Source: Suspect legally owned gun used in Buffalo clinic shooting | KSTP.com

Source: Suspect legally owned gun used in Buffalo clinic shooting

Gregory Ulrich Photo: Wright County Jail. Gregory Ulrich

Joe Augustine
Updated: February 12, 2021 06:13 PM
Created: February 12, 2021 03:39 PM

The man charged with shooting five people inside a health clinic in Buffalo this week had legally obtained the handgun despite his documented mental illness, a law enforcement source has confirmed to 5 INVESTIGATES.

Police say Gregory Ulrich walked into the Allina Health Clinic on Tuesday morning, pulled out a Smith and Wesson 9mm and fired off 11 shots, wounding four people and killing another — Lindsay Overbay.

The 67-year old man is charged with murder, attempted murder and setting off explosive devices. He is also charged with not having a permit to carry a pistol in public.

During a press conference on Thursday, investigators said they cannot comment on whether Ulrich was allowed to legally own a firearm because of privacy laws.

Questions remain about how Buffalo shooting suspect acquired a gun

However, a former roommate said he believed Ulrich had obtained a permit to purchase the firearm from the Buffalo Police Department.

"Weeks later, he has a brand new Smith and Wesson that he bought," Raymond Zandstra said.

A law enforcement source confirmed Ulrich was, in fact, granted a permit to purchase by the department.

5 INVESTIGATES has also learned that the department may not have had a choice, even though police knew Ulrich could be a danger to the public.

Husband of woman killed in Buffalo clinic shooting grieves, faith community works to begin healing process

Police said Ulrich had threatened to kill people at the clinic back in 2018, leading to a restraining order.

Ulrich was then charged with violating that order, but Buffalo City Attorney Scott Baumgartner dismissed the charge last year after Ulrich underwent a psychological evaluation and was found mentally incompetent, according to court records.

That should have prevented him from ever legally owning a firearm, under state law.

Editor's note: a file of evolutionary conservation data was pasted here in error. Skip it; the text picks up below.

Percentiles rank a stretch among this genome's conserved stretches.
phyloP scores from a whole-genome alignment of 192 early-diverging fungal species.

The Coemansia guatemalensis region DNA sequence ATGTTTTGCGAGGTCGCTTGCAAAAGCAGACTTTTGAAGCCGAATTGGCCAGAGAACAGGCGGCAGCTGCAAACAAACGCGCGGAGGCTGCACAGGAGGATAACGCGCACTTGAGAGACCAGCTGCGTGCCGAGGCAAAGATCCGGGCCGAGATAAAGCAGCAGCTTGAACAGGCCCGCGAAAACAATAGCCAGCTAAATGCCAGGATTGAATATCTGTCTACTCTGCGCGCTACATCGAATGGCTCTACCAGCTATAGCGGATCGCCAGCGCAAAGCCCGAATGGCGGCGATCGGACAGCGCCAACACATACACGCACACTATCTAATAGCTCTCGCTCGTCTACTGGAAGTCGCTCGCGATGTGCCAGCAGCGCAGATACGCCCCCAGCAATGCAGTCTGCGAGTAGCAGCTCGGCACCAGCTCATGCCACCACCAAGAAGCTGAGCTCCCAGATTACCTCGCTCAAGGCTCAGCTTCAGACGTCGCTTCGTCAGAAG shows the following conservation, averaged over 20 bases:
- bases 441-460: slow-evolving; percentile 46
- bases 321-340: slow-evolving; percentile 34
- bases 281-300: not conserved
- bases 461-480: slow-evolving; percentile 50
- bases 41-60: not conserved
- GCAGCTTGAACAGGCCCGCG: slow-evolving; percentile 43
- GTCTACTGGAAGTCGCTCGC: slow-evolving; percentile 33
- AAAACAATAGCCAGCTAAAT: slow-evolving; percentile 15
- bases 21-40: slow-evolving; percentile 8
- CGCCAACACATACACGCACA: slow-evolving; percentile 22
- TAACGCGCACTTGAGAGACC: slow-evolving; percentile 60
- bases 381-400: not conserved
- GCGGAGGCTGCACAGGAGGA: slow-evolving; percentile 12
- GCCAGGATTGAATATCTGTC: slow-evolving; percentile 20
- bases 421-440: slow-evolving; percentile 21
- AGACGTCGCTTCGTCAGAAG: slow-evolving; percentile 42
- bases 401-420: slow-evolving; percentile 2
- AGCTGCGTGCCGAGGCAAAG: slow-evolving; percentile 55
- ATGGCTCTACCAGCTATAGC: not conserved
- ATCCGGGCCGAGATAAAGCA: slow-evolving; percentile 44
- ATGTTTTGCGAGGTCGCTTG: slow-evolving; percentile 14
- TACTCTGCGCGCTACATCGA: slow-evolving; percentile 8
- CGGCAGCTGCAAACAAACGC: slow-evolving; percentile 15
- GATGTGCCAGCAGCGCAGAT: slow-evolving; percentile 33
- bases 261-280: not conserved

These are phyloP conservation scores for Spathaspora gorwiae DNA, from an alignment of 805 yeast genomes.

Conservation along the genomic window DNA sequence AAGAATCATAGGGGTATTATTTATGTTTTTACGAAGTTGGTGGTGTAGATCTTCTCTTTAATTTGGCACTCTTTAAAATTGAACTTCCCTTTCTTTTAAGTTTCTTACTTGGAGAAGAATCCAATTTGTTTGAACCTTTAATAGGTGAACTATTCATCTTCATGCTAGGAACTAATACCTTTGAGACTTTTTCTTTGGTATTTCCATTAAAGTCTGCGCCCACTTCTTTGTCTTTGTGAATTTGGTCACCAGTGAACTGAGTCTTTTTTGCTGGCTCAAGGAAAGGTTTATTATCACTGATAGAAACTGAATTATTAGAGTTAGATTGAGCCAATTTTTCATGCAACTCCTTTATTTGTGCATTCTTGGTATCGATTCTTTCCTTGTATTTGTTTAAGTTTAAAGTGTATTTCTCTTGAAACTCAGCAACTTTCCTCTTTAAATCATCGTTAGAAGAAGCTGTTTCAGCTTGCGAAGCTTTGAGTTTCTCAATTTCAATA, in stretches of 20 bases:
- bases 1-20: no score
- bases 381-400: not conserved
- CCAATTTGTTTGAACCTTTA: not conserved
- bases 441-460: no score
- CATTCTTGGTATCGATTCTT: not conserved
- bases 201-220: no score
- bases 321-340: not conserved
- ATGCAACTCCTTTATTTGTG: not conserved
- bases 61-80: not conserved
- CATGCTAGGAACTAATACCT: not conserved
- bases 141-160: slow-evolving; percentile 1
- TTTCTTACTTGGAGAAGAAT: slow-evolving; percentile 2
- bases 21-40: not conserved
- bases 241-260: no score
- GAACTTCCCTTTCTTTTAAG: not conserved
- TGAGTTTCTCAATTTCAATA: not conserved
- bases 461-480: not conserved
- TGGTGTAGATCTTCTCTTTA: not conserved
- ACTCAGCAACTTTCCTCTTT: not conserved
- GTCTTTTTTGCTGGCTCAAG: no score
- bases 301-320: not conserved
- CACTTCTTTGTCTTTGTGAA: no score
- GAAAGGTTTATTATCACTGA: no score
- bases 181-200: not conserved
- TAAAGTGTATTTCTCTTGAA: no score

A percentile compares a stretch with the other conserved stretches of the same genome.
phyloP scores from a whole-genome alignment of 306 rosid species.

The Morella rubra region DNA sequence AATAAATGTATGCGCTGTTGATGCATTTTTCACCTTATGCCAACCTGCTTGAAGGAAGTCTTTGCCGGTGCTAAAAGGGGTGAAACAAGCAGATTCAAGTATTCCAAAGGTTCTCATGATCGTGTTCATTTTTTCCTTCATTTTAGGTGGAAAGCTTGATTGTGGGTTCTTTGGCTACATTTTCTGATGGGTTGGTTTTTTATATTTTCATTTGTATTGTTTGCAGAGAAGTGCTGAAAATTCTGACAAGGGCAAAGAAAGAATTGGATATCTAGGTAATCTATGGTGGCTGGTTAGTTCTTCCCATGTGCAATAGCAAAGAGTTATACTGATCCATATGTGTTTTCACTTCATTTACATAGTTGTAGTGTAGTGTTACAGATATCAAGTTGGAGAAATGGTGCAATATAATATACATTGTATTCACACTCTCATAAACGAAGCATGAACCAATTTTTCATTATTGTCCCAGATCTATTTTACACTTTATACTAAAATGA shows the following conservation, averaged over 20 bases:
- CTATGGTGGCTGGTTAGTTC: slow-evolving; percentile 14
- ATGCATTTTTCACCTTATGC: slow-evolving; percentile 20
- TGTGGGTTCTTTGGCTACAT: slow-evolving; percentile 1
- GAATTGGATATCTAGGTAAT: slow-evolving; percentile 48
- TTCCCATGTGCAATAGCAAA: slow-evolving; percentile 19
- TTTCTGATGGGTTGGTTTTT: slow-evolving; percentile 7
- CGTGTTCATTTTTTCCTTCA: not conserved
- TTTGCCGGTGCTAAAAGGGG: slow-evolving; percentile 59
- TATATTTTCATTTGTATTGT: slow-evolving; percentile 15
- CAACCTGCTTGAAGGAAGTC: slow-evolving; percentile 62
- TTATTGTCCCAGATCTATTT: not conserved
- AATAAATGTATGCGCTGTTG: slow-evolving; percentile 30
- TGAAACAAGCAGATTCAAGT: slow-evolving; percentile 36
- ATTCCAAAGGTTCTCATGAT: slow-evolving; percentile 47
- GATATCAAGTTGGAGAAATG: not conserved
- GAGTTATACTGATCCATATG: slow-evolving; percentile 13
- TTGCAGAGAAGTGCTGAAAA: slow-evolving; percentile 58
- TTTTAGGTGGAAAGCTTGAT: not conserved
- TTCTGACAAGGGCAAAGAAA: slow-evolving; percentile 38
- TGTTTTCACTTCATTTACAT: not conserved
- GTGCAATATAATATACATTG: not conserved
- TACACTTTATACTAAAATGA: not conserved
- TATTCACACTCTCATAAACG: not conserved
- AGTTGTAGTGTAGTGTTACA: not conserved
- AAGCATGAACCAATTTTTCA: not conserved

However, a court spokesperson confirmed that since the city attorney dismissed the case instead of a judge, Ulrich’s mental incompetence does not show up in most court records.

In a phone interview on Friday, Baumgartner said he was obligated to dismiss the case since it was only a misdemeanor charge.

"I believed I was following the rule," he said.

The dismissal created a potential loophole that could have forced police to issue Ulrich a permit to legally purchase a firearm even though he had been found mentally incompetent.

Minnesota is what’s known as a "shall issue" state, meaning police must issue a permit to purchase a firearm to someone who is not flagged as being ineligible. Police cannot use their own discretion to deny a permit application, even if they know someone is a risk to themselves or the public.

Baumgartner, who was only involved in Ulrich's previous criminal case for a few weeks after being retained as city attorney in April 2020, said he is not involved in civil matters such as whether or not someone can legally own a firearm.

"I have nothing to do with the flagging of anything," he said. "I don’t play in that arena. I just handle the criminal cases and do what I'm supposed to do under criminal rules."


Copyright 2021 - KSTP-TV, LLC A Hubbard Broadcasting Company

Comment on Facebook

Human remains found in northeast Minneapolis, authorities investigating

Twin Cities African American leaders discuss importance of Juneteenth federal holiday

North Dakota man arrested in Bloomington kidnapping

Boys' high school volleyball tournament wraps up in Shakopee

UPDATE: Uptown crash suspect makes 1st court appearance, bail set at $1M

Child dies after violent incident with Woodbury mother, charges amended